This month in Fortune’s annual list of the 100 Best Companies to Work For, the number one spot was given to Google (Fortune 2/6/12, pp. 98-127).

Google has never had a layoff.  Its current labor force is 18,500 strong and it is currently hiring 50 additional workers.

Cofounder and CEO, Larry Page, has tapped into the universal truth that people love to feel a part of something genuine and bigger than themselves.  This dynamic has significantly added to Google’s desirability as an employer.  It becomes a family experience.  As Page states, “It’s important that the company be a family. . . . When you treat people that way, you get better productivity” (p. 99).  Page is committed to maintaining that mission.  “We should continue to innovate in our relationship with our employees and figure out the best things we can do for them” (p. 99).

This commitment to employee engagement translates to some very tangible benefits and perks.  Lots of free food via 25 cafeterias ensures no one goes hungry.  Paid sabbaticals are available.  Healthcare premiums are paid 100% by Google.  Onsite massage reduces stress.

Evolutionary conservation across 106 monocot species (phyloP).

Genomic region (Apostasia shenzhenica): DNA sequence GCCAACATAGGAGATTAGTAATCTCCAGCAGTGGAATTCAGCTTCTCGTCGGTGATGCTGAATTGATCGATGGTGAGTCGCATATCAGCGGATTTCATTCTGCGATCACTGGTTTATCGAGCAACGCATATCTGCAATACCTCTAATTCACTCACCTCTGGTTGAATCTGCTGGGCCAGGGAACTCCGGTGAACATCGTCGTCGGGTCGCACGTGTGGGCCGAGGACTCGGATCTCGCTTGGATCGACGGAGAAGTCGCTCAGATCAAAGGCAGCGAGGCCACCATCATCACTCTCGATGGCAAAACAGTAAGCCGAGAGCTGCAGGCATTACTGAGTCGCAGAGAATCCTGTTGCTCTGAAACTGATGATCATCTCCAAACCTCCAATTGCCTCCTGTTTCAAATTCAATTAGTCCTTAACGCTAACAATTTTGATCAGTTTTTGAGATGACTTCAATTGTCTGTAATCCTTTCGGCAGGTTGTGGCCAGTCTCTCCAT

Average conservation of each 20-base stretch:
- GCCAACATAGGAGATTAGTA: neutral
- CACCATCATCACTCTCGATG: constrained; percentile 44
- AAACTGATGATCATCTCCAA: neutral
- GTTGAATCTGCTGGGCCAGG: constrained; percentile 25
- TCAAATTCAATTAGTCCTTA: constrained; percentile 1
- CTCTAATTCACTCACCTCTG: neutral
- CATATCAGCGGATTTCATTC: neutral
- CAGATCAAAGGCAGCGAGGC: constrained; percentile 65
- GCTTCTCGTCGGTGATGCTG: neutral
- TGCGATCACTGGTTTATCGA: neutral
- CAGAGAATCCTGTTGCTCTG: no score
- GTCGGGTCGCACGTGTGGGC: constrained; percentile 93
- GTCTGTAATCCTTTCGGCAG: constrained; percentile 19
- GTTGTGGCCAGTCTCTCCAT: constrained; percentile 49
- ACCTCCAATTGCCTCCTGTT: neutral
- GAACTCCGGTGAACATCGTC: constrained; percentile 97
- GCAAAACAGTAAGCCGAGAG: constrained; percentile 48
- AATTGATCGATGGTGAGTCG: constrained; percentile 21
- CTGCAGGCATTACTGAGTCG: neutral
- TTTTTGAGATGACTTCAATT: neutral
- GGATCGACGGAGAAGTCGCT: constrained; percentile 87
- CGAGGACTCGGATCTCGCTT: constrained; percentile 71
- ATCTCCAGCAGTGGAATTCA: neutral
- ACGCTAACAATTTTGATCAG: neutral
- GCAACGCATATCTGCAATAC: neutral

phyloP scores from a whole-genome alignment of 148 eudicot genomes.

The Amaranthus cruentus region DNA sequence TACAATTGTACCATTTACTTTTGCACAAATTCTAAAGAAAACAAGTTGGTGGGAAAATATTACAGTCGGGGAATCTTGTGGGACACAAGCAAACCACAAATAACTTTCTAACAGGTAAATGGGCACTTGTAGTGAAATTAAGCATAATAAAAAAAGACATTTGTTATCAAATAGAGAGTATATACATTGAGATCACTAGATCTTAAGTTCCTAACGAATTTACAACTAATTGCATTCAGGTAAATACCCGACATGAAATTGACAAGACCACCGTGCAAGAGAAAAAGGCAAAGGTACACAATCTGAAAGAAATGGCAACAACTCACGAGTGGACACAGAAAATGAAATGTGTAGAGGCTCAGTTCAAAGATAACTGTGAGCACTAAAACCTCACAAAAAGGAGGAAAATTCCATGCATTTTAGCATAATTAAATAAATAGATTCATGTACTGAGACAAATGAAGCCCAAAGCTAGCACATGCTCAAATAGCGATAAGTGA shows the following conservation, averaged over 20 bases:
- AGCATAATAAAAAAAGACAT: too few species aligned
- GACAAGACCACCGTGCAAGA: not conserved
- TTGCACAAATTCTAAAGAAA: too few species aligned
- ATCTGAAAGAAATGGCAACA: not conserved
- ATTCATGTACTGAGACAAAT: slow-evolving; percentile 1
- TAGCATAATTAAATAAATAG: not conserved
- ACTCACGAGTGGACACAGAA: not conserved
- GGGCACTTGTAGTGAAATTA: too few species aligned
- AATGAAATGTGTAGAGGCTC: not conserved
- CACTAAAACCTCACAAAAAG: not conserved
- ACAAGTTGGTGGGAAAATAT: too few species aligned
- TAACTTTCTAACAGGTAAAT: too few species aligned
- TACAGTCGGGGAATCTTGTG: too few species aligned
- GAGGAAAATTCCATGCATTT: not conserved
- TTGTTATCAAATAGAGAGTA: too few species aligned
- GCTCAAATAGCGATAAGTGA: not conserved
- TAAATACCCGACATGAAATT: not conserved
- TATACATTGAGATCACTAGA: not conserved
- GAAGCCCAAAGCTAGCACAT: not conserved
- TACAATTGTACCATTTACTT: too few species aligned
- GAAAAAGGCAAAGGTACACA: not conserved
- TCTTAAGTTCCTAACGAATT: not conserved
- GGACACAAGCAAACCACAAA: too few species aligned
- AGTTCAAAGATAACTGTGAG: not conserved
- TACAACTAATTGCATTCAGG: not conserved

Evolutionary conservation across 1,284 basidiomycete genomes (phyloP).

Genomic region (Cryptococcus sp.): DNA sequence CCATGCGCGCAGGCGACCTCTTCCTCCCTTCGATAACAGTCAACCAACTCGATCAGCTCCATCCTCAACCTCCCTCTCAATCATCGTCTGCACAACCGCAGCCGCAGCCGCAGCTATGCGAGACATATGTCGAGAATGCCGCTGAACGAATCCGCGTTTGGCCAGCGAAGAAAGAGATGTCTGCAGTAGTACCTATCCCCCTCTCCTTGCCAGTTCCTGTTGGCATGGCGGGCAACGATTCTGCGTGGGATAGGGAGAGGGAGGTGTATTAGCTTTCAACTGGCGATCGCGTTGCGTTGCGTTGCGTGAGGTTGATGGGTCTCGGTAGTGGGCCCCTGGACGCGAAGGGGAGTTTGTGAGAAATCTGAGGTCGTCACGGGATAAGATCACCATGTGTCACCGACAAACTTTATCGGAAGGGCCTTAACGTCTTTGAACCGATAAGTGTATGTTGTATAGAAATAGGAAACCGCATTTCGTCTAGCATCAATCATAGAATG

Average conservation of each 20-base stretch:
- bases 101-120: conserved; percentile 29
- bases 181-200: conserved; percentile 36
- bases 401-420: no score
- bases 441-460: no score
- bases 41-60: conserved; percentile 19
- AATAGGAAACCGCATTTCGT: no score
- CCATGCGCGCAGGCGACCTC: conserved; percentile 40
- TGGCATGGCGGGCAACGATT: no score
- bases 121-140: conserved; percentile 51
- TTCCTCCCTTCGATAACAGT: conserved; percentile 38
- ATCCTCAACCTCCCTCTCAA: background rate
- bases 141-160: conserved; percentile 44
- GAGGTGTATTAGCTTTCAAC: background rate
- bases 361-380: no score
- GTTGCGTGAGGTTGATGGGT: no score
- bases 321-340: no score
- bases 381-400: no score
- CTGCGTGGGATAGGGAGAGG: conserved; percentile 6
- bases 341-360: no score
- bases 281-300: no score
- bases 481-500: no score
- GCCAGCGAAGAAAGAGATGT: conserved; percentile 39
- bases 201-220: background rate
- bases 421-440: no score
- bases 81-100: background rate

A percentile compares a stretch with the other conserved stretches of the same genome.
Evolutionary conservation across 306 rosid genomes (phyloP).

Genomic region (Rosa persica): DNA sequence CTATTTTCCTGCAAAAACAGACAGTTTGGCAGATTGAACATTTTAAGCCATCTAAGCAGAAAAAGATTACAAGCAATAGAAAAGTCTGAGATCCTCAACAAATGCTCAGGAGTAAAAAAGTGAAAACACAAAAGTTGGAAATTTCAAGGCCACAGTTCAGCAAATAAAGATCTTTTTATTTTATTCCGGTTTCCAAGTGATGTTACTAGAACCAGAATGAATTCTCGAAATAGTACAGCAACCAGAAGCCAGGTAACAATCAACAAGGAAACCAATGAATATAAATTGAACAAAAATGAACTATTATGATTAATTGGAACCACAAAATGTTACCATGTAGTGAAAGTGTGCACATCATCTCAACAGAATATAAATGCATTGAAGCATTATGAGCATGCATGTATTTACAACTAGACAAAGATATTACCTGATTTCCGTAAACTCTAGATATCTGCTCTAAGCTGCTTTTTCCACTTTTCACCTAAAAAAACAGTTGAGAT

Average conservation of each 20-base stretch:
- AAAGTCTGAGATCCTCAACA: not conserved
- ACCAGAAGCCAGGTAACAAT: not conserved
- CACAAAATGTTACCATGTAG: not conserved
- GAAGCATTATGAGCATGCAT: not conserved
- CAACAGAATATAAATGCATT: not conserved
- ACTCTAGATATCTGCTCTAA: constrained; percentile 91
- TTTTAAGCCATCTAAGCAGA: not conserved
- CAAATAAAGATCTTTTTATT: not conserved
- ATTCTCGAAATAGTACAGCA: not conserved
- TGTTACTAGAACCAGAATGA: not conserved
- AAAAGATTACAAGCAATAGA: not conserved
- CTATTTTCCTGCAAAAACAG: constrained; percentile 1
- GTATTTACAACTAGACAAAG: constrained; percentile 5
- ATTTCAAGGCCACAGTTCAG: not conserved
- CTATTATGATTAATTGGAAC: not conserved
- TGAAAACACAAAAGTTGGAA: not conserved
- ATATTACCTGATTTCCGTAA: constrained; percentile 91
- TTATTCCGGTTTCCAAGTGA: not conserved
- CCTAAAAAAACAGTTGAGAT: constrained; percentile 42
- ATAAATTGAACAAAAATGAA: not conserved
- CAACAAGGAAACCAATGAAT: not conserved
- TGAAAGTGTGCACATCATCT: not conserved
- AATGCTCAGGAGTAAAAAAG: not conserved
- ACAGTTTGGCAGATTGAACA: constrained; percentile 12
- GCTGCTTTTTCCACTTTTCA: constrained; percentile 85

Not every company is a Google.  Nevertheless, every company can enhance its employee engagement by constantly searching for opportunities to put employees first.  Sometimes little things can be big things.  Sometimes those little things add up to some bigger things.

Many companies dodge these great opportunities, and lose.  But for those companies that aggressively pursue the opportunities, everyone wins.  Now that’s a search-engine result everyone likes!

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About James Meadows

Currently I serve as a training team manager for Tyco Integrated Security at a customer-care center in Kansas City. Additionally, I am a business consultant, a freelance corporate writer, an Assembly of God ordained minister, a Civil Air Patrol chaplain, and a blogger. I believe we are living in the most fascinating times of human history. To maximize the opportunities these times present, I have a passionate interest in leadership development and organizational success, both of which I view as inextricably linked.

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